Betty Neuman is a nursing theorist who spent many years developing a systems model
that looks at patients from a holistic perspective. She studied theories from different
theorists and philosophers and used her education and clinical and teaching experiences
to arrive at the Neuman Systems Model that has been used as a framework for nursing
curriculum throughout the world.
Early Life and Education
Betty Neuman was born in 1924 on a farm near Lowell, a southern Ohio village near
the West Virginia border. She was a middle child with one older brother and a brother
who was younger. In addition to being an accomplished musician who played the organ,
her mother was a self-educated midwife, and Betty was always fascinated by the work
that took her away from home many days and nights. Betty's father was a farmer who
became ill and died at the age of 36. The responsibility of caring for him fell to
Betty at times, and that experience and her mother's midwifery created her interest
in nursing. She credits her rural life for teaching her self-reliance and the value
of responsibility that guided her on her later career path.
Betty attended the same one-room schoolhouse that her parents had attended and was
thrilled when she went to a high school that had a library. A good student, she was
always interested in the study of human behavior. Her first job after high school
was as an aircraft instrument technician during World War II. She later joined the
Cadet Nursing Corps, a program supervised by the United States Public Health Service
that provided accelerated nursing education to alleviate the shortage of nurses during
the war. After 18 months of training, she graduated with honors from People's Hospital
School of Nursing in Akron, Ohio, in 1947.
Nursing Career and Higher Education
After a trip to California to visit relatives with her mother and two brothers, Betty
decided to stay and start her career out west. During that time, she worked in a
variety of capacities; she was a hospital staff and head nurse at Los Angeles County
General Hospital, a school nurse and an industrial nurse. Following that, she was a
clinical instructor at the University of Southern California Medical Center, Los
Angeles (UCLA), in the areas of medical-surgical nursing, critical care and communicable
disease. In 1957, she received a Bachelor of Science in Nursing (BSN) from UCLA with
a double major in public health and psychology.
In addition to her busy life as a nurse, she also worked as a fashion model and learned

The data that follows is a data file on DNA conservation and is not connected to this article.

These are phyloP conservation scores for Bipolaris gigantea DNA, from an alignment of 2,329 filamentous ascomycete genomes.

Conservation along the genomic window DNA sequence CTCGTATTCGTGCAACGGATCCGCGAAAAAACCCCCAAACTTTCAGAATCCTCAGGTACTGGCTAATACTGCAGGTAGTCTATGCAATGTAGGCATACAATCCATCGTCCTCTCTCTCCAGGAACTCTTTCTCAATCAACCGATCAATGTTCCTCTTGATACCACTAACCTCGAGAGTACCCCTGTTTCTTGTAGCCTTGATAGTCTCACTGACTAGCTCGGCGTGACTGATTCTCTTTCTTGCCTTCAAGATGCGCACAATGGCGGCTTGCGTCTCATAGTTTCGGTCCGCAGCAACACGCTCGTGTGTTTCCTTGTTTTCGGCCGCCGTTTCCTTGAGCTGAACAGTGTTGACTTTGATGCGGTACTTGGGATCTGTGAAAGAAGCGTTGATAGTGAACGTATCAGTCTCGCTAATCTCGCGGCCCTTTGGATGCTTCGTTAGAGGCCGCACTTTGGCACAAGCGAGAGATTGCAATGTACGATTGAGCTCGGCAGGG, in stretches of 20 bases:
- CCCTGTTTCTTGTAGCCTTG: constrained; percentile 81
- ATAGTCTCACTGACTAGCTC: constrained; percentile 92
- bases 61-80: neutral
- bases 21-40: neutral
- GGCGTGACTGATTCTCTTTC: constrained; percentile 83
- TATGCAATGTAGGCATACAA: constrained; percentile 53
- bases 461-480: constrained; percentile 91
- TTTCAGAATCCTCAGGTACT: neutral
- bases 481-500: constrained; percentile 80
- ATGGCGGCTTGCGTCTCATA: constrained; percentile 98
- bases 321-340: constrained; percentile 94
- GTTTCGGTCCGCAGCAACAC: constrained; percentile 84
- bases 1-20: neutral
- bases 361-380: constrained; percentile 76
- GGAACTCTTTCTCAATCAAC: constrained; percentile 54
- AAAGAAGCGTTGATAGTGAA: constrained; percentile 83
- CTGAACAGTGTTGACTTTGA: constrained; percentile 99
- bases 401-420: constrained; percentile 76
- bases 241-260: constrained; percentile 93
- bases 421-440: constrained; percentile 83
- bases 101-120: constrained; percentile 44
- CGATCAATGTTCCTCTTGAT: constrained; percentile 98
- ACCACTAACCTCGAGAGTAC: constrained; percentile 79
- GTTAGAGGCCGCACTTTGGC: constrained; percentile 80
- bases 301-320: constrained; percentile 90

to fly an airplane. She was married and helped establish her husband's medical practice
and manage the office. Their only daughter was born in 1959.
In 1966, she earned a masters degree in mental health and public health consultation
from UCLA. Six months after her graduation, she was hired as a department chair in
the UCLA School of Nursing graduate program. Her teaching methods came to the attention
of other faculty members, and she was encouraged to develop a nursing model. At that
time, she did not write a book but made her concepts known to Joan Riehl-Sisca and Sr.
Callista Roy who included them in their 1971 book, Conceptual Models for Nursing
Practice. In 1972, Neuman published a draft of her model. For the next decade, she
developed and refined the concepts and published her book, The Neuman System Model:
Application to Nursing Education and Practice, in 1982. Additional revisions were
made in later editions. As a speaker and author, she spent many hours teaching the
many concepts and aspects of the model to students and professors.
After many years of teaching in the UCLA graduate nursing program, Neuman earned a
doctorate in clinical psychology from Pacific Western University in 1985. As pioneers
of nursing roles in mental health, Dr. Neuman and Donna Aquilina developed nurse
counselor positions in Los Angeles community crisis centers. Dr. Neuman went on to
open a private practice as a marriage and family therapist, specializing in Christian
counseling. Until 2009, she was the director of the Neuman Systems Model Trustees
Group, Inc. that she founded in 1988, and she still serves as a consultant. The Trustees
Group was formed to preserve and maintain the message of her nursing theory for the
health care community.
Dr. Neuman now lives in Watertown, Ohio, and through her work still is advancing the
Newman Systems Model. She has been many things including a nurse, educator, health
counselor, therapist, author, speaker and researcher. Through the years, she has
received many honors including several honorary doctorates and is an honorary member
of the American Academy of Nursing. The profound effect of her work on the nursing
profession is well known throughout the world.
Publications related to Betty Neuman
- The Neuman Systems Model (5th Edition)
- Blueprints for Use of Nursing Models: Education, Research, Practice & Administration (Pub. (National League for Nursing), No. 14-2696.)
- Nursing Theorists and Their Work, 8e
- Neuman, B., & Reed, K.S. A Neuman Systems Model Perspective on Nursing in 2050, Nursing Science Quarterly, 2007
- Neuman, B., et al. On Nursing Theories and Evidence, Journal of Nursing Scholarship, 2001
- Neuman, B. Leadership-Scholarship Integration: Using the Neuman Systems Model for the 21st Century Professional Nursing Practice, Nursing Science Quarterly,1999